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Author Topic: What is everyone reading?  (Read 372952 times) Average Rating: 5
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« Reply #2835 on: February 08, 2013, 06:17:50 AM »

James how the heck are you comfortable asking you parents for books called "Way of the Ascetics" and stuff written by people named Theophylact but you're too scared to have icons or pray in front of them?
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« Reply #2836 on: February 08, 2013, 09:38:46 AM »

I like the Sayings of the Desert Fathers.
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« Reply #2837 on: February 10, 2013, 07:42:36 AM »

This week:

1) The House of the Dead and Poor Folk, by Fyodor Dostoevsky
2) The Best Short Stories of Dostoevsky, by Fyodor Dostoevsky
3) Dostoevsky: The Man and His Work, by Julius Meier-Graefe, trans. by Herbert H. Marks
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« Reply #2838 on: February 10, 2013, 07:47:15 AM »

The life of Apollonius of Tyana and Oedipus at Colonus.
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« Reply #2839 on: February 12, 2013, 01:44:43 AM »

I like the Sayings of the Desert Fathers.

We all do. We all do.  Smiley
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« Reply #2840 on: February 12, 2013, 04:19:27 AM »

Mark Edwards, Image, Word and God in the Early Christian Centuries, Ashgate, 2013.

Vassilios Papavassiliou, Meditations for Great Lent: Reflections on the Triodion, Conciliar Press, 2013.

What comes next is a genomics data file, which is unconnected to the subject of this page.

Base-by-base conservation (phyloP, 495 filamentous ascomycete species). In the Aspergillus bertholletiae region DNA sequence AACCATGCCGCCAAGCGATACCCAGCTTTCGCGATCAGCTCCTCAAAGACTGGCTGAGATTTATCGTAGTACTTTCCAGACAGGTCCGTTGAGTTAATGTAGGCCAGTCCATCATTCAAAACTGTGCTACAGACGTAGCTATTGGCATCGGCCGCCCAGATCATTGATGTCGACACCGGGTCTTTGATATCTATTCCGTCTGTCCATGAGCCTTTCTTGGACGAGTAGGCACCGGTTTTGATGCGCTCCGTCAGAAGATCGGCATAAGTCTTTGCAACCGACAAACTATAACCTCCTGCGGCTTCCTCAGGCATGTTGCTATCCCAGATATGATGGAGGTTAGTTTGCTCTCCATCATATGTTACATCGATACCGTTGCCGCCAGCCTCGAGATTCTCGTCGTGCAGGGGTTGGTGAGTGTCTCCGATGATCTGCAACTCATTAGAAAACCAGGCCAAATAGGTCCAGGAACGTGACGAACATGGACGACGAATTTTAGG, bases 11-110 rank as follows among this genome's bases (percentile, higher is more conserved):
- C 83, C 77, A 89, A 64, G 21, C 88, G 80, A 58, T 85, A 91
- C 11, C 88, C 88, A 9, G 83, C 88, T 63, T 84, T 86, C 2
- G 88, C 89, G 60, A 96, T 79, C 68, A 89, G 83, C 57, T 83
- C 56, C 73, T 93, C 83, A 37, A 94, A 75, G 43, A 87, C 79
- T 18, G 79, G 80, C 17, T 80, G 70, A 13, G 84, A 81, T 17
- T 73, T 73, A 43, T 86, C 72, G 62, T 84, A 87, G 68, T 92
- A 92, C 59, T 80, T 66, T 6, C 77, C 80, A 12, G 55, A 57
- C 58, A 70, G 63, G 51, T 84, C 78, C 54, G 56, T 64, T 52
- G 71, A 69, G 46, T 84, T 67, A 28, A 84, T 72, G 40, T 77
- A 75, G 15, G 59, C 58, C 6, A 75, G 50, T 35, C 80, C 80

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« Reply #2841 on: February 13, 2013, 06:58:51 PM »

A Better Atonement, by Tony Jones. It's free for one day only (today, 13 February!).
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« Reply #2842 on: February 13, 2013, 07:35:01 PM »

Inner River by Markides. (sp?)

Same guy who wrote Mountain of Silence.
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« Reply #2843 on: February 13, 2013, 07:37:52 PM »

"Approaches to God" - Jacques Maritain


"The Metaphysical Thought of Thomas Aquinas: From Finite Being to Uncreated Being." - John F. Wippel
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« Reply #2844 on: February 13, 2013, 07:45:11 PM »

From Finite Being to Uncreated Being.

The title grabbed me...  could you give a basic overview of it (so far)? Smiley
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« Reply #2845 on: February 13, 2013, 07:57:10 PM »

From Finite Being to Uncreated Being.

The title grabbed me...  could you give a basic overview of it (so far)? Smiley
It's an exhaustive overview of the Metaphysical thought of Thomas Aquinas.
Chapters: 1) Aquinas on the nature of metaphysics
2) Our Discovery of the Subject of Metaphysics
3) The Problem of Parmenides and the Analogy of Being